Abstract

Integration of regional seismic interpretation, sonic velocity, vitrinite reflectance and apatite fission-track analysis (AFTA®) studies has demonstrated that the western region of the Moray Firth rift arm (UK North Sea) experienced pronounced exhumation during the Cenozoic. Although this basin is usually considered to have experienced regionally uniform exhumation, interpretation of new seismic data has revealed the presence of a major system of post-Jurassic normal faults, with throws commonly in the range of 10–300 m and locally exceeding 1 km. New, high-quality seismic data are used in combination with AFTA and vitrinite reflectance data to investigate the role of extensional faulting during exhumation of this basin. Results of this interpretation not only confirm the offsets across major faults, but also show that greater exhumation and erosion occurred on their footwalls than on their hanging walls. We conclude that the localized, differential exhumation is the result of superposition of local or short-spatial-wavelength extensional tectonics upon regional, long-spatial-wavelength exhumation. These results suggest that differential exhumation might be characteristic of unroofed rift basins where normal faults subcrop the exhumation-related unconformity and that, in such cases, thermal histories from footwall locations may yield inaccurate predictions of the burial history of hanging-wall depocentres. Inaccurate burial histories will lead to a misrepresentation of the thermal history, with an impact on the estimation of hydrocarbon source rock maturity for petroleum basins.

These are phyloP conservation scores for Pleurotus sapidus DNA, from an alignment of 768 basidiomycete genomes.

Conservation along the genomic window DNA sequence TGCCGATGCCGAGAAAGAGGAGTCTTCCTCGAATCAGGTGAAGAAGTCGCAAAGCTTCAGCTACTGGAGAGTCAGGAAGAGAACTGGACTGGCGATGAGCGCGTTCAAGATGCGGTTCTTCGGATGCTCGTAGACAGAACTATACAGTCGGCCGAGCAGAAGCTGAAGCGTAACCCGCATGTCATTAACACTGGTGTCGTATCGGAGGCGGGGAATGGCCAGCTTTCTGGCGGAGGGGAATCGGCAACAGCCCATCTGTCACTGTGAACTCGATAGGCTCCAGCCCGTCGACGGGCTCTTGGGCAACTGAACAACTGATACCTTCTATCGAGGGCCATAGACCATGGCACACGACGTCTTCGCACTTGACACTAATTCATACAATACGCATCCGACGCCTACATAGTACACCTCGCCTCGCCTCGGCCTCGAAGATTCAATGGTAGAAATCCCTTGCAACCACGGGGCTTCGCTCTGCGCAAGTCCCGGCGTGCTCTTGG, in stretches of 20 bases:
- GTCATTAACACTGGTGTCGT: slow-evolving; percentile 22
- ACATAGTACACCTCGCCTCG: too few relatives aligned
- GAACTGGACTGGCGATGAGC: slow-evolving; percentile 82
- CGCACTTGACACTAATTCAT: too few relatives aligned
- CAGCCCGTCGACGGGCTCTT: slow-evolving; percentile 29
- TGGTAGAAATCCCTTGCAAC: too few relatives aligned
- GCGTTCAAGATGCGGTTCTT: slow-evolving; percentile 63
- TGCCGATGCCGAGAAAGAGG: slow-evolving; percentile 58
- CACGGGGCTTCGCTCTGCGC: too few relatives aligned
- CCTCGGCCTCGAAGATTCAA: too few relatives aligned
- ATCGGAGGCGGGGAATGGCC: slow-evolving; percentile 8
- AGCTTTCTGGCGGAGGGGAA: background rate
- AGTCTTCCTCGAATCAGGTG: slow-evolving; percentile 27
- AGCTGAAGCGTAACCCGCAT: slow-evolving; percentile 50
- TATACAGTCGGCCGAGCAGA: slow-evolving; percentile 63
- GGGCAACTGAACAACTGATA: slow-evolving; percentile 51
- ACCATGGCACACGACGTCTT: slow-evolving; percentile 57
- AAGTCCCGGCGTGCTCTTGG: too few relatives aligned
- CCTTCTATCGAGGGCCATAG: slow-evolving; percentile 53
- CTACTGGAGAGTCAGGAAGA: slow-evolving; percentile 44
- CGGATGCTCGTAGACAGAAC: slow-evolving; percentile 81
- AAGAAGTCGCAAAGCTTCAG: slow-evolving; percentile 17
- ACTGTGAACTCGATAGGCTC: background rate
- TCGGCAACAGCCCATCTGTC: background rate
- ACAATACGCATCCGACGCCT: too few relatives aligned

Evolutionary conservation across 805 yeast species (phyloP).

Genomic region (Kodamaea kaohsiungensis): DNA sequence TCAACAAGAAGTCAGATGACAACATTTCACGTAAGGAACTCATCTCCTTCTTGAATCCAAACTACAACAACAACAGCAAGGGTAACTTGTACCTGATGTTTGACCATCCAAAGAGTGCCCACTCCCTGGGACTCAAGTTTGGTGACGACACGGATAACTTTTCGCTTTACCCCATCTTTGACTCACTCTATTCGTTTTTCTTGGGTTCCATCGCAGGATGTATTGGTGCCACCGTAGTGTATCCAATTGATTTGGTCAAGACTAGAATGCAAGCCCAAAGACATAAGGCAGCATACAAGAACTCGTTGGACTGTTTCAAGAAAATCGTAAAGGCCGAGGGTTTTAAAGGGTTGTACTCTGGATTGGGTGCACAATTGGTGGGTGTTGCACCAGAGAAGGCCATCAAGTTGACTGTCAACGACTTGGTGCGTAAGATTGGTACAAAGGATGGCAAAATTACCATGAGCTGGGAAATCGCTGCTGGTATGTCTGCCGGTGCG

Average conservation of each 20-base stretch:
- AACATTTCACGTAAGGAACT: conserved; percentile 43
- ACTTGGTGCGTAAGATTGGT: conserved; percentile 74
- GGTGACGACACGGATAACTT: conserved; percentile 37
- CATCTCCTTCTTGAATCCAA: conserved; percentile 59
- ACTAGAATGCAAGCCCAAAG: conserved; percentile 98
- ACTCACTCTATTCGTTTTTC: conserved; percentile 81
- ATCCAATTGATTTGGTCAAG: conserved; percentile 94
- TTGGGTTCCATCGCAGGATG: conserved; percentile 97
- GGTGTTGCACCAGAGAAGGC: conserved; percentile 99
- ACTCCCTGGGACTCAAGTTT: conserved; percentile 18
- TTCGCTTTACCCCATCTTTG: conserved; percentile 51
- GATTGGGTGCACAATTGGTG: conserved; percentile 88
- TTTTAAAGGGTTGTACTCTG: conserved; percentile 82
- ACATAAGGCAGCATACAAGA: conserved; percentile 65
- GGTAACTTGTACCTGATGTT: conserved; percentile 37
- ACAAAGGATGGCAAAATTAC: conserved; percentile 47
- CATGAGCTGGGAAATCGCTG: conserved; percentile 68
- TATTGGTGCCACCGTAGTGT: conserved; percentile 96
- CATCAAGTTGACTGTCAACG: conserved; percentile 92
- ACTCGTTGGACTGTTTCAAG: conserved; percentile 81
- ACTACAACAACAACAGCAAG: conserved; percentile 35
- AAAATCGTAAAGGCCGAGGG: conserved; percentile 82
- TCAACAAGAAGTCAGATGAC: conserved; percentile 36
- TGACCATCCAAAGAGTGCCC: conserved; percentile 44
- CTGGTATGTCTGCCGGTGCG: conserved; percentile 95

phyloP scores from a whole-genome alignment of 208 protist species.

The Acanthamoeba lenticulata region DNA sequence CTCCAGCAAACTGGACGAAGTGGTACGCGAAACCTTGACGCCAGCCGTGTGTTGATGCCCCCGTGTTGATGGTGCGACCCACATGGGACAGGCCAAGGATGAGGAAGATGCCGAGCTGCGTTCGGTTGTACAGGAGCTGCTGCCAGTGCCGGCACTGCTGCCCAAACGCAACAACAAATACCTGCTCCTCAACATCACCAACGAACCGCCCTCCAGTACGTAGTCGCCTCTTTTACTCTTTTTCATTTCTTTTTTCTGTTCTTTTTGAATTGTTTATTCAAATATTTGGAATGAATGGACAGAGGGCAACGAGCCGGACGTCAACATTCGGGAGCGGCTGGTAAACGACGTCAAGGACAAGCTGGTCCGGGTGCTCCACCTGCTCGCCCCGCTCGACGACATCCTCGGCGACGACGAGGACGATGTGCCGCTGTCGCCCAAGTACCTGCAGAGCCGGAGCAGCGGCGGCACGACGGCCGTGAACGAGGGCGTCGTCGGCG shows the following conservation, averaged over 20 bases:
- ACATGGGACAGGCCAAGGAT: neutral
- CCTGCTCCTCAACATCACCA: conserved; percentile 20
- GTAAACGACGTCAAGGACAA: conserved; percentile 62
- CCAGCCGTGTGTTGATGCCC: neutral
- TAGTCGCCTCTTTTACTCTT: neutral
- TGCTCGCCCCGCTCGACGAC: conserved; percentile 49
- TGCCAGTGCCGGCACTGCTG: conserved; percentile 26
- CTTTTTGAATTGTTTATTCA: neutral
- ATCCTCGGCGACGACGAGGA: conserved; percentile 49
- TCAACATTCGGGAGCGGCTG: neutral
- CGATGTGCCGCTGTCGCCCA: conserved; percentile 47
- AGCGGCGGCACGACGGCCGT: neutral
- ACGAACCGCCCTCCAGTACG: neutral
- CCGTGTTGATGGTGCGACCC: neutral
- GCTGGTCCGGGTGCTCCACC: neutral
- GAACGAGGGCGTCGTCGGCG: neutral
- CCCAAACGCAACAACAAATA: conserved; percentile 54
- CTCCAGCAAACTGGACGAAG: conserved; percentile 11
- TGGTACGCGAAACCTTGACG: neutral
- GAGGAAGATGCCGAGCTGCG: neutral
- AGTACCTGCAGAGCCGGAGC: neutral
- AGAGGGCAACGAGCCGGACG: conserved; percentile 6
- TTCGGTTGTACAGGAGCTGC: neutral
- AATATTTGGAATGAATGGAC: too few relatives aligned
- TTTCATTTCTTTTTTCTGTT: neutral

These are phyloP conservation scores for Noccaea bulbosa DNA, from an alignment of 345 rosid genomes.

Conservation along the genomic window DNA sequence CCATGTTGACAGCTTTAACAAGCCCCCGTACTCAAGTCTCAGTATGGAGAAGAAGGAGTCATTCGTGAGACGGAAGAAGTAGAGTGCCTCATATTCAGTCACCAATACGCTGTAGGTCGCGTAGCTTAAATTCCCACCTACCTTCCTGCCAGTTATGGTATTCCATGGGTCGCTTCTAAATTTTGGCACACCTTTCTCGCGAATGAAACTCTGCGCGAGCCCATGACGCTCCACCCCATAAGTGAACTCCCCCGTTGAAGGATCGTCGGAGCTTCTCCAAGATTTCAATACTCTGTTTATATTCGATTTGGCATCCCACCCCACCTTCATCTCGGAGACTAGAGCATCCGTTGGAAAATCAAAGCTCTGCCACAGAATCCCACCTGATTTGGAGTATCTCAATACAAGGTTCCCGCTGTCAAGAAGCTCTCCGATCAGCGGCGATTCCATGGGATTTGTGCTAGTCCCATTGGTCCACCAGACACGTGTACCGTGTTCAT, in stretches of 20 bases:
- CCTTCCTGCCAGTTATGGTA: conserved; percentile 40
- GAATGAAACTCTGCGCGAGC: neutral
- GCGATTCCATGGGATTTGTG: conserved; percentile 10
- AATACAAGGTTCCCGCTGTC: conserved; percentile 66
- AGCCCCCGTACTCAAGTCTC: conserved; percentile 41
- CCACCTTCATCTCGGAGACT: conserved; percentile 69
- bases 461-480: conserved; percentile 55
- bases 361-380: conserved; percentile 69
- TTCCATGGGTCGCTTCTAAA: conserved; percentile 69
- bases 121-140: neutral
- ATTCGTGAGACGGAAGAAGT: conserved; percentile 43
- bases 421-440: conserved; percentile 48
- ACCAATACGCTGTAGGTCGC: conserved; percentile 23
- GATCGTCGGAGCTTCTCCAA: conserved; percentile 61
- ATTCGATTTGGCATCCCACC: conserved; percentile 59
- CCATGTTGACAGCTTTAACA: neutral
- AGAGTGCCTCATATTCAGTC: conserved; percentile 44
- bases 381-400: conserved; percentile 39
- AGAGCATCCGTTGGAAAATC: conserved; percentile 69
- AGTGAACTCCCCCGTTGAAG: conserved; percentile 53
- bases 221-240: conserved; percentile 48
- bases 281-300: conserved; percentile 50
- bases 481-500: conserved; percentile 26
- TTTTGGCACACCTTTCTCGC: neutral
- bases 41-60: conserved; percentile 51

You do not currently have access to this article.